First, the numbers.
Hours: 88h 06min
Hours: 664h 32min
A quick scan of these figures makes me think that nice, round year-end goals would be something like 6500 miles (a convenient average of 125 MPW), 1000 hours, and a million vertical feet of running. Or at least would be if I maintained roughly the same pace (in all three areas) that I have averaged for the first two-thirds of the year.
This past week I eclipsed the mileage figure that I achieved for the entire year of 2009, and I still have four months to go. Jocelyn has commented to me that it seems I finally figured it out this year. "It" being how to balance my running volume with my body's breaking point so as to maximize day-to-day happiness and race performance. This is not easy. Running is a tricky game because as runners we must repeatedly condition ourselves to ignore the little internal voices that implore us to stop, sleep in, walk, skip a run, so that when it comes time to actually listen very acutely to what our body and those little voices are saying ("you know, this tendon is a little bit sore...better back off here" etc., etc.) we're not very good at heeding their advice any more. But, I think I'm starting to get it.
For the past 10 days since Leadville, I've been resting. I've had a couple acupuncture sessions, my longest run has been 31min/4mi and I've done a run as short as 10 minutes. After a long spring/summer of training and racing, my head tells my body that I need it even though my body doesn't seem to think so. My legs have felt the best they ever have after a 100 mile event. Duh, you say, you didn't run 100 miles! You only made it 81! Yes, but last August when I only made it 78 miles I was absurdly sore the first 3-4 days afterwards and tired for about two weeks. I don't feel any of that this year, and, of course, that has me thinking quite animatedly about what my running plans might be for the remaining months of the year.
Right now, it's tough to say. With the end of August comes the end of summer, in my mind. Fall is likely my favorite season of the entire year. The weather is perfect and the trails are still largely snow-free. For these reasons it is tough to convince me that it is an appropriate time of year to take some serious down-time. Now that I'm back in school, I do know that my running will mostly remain quite close to home, as in, from my front doorstep. Chautauqua and all of its spiderwebbing trails are now a mere seven minute jog from my porch, so I imagine that Green Mt and very likely Bear Peak will once again figure quite prominently in my daily running scenarios. (Over the summer, Green had fallen a bit out of favor--only making it to the top 3-4 times per week instead of my usual 7-8--because there was so much high-country to be explored.)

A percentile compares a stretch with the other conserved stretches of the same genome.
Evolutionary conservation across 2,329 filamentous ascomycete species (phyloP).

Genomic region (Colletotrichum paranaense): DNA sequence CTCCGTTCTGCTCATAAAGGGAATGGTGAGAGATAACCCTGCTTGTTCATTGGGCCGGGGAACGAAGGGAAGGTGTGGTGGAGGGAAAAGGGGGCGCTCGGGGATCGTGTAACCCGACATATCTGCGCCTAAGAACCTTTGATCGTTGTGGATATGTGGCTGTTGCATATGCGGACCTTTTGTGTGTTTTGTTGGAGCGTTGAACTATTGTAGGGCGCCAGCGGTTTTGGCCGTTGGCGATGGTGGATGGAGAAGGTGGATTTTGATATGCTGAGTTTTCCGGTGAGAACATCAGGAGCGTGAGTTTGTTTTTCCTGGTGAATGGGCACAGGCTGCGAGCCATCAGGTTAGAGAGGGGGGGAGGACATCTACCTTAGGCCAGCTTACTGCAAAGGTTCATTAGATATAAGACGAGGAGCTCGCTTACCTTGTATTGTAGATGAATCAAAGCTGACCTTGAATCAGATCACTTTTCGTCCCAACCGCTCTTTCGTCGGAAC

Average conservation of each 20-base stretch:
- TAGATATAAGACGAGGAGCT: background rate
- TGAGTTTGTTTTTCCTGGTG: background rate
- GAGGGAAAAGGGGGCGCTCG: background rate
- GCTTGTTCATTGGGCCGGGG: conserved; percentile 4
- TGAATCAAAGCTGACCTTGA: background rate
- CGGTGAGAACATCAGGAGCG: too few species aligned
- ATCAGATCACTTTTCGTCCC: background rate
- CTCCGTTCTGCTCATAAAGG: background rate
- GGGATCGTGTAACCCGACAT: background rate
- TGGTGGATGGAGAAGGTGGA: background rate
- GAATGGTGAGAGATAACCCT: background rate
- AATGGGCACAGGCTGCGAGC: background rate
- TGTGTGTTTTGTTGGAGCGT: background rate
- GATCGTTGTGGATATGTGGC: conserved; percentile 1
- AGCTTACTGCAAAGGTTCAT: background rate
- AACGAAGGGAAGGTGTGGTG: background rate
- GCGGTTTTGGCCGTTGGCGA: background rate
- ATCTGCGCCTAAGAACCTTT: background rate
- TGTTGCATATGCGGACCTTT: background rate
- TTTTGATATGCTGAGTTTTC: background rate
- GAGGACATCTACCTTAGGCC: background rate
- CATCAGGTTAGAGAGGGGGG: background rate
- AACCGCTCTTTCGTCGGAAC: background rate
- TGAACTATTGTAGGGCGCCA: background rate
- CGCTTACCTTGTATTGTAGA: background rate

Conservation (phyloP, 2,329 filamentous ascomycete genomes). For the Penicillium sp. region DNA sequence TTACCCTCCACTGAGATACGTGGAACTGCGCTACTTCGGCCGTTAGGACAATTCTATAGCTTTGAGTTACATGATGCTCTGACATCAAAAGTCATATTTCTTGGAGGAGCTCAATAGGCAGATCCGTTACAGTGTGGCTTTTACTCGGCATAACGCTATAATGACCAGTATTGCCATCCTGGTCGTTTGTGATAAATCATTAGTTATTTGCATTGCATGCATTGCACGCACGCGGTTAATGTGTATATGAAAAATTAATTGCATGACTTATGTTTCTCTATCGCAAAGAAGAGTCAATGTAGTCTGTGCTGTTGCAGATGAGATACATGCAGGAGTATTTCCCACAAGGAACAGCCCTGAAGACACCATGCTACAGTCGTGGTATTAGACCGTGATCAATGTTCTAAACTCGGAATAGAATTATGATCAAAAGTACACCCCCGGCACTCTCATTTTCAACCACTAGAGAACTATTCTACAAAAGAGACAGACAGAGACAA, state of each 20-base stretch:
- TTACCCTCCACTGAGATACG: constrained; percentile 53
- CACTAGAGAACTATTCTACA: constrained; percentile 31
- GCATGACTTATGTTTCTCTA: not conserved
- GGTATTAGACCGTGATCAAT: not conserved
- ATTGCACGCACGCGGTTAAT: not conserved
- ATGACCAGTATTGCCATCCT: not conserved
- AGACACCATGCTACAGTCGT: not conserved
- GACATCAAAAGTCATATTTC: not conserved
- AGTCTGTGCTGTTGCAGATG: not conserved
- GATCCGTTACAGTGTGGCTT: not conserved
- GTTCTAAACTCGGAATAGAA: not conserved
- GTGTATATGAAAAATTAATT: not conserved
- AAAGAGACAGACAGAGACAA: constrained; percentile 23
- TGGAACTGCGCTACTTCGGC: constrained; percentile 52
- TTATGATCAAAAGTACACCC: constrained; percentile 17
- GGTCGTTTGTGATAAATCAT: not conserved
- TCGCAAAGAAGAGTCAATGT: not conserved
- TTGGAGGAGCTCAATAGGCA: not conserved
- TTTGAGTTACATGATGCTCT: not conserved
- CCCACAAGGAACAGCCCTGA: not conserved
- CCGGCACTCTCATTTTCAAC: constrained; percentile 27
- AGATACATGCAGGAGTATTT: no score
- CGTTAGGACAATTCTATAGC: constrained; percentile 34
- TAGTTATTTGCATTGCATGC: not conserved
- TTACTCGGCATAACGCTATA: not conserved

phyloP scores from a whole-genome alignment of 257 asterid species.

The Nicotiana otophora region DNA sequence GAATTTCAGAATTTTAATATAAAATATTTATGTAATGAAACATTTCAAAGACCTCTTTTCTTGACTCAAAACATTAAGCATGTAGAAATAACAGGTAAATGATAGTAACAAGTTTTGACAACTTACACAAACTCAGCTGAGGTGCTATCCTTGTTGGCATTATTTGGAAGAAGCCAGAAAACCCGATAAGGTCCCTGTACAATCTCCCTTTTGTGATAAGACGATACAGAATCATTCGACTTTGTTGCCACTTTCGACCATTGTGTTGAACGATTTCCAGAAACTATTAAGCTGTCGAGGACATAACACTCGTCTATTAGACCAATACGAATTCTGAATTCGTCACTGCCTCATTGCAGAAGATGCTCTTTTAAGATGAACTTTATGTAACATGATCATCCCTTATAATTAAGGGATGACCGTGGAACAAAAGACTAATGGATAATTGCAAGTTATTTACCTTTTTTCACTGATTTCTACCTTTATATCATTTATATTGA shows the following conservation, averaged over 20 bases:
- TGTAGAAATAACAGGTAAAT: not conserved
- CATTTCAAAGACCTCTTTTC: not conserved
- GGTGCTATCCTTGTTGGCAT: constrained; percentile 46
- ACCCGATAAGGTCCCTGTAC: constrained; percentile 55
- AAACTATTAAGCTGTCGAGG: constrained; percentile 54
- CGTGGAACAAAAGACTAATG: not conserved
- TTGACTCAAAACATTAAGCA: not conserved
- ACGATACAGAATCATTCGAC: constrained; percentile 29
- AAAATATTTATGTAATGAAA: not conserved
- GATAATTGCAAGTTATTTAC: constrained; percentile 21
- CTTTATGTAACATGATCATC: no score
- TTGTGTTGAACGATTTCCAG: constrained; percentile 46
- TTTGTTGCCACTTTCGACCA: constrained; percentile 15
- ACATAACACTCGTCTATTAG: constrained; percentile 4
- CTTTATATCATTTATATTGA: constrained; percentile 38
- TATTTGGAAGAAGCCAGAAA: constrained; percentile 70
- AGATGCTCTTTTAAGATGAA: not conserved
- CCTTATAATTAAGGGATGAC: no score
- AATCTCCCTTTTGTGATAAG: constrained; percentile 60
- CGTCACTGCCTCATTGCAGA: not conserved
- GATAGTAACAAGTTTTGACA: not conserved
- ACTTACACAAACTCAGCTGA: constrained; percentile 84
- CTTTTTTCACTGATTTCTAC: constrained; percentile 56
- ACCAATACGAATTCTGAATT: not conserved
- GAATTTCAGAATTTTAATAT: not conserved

As for racing, I only know for sure that I am interested in heading out to Marin in early December for what has become the yearly end-of-the-season showdown at the North Face 50 mile Championships. The prize money always attracts healthy competition and typically assembles a field whose depth can really only be rivaled by the Western States 100 in June. Considering how much fun I had there this year, there's no way I want to miss out on the action in the Headlands this December.
Before that, I'm keeping my schedule flexible, but am thinking of taking a crack at a couple of the more classic 50 mile races on the circuit: Firetrails and Mt. Masochist come to mind. Denver hosts a Rock 'n Roll Marathon in October as well, and seeing as I haven't run a proper road marathon in four years, it could be fun to pound the pavement for a couple hours. And, before the snow really starts flying, there are a couple of high-country loops that I've been eyeing all summer but haven't had the chance to get around to just yet this year: the Four Passes Loop in the Elk Mountains near Aspen, CO and the Buchanan-Pawnee Pass Loop closer to home here in our very own Indian Peaks Wilderness. No matter what, the change in seasons will certainly bring a change (even if only subtle) to my running.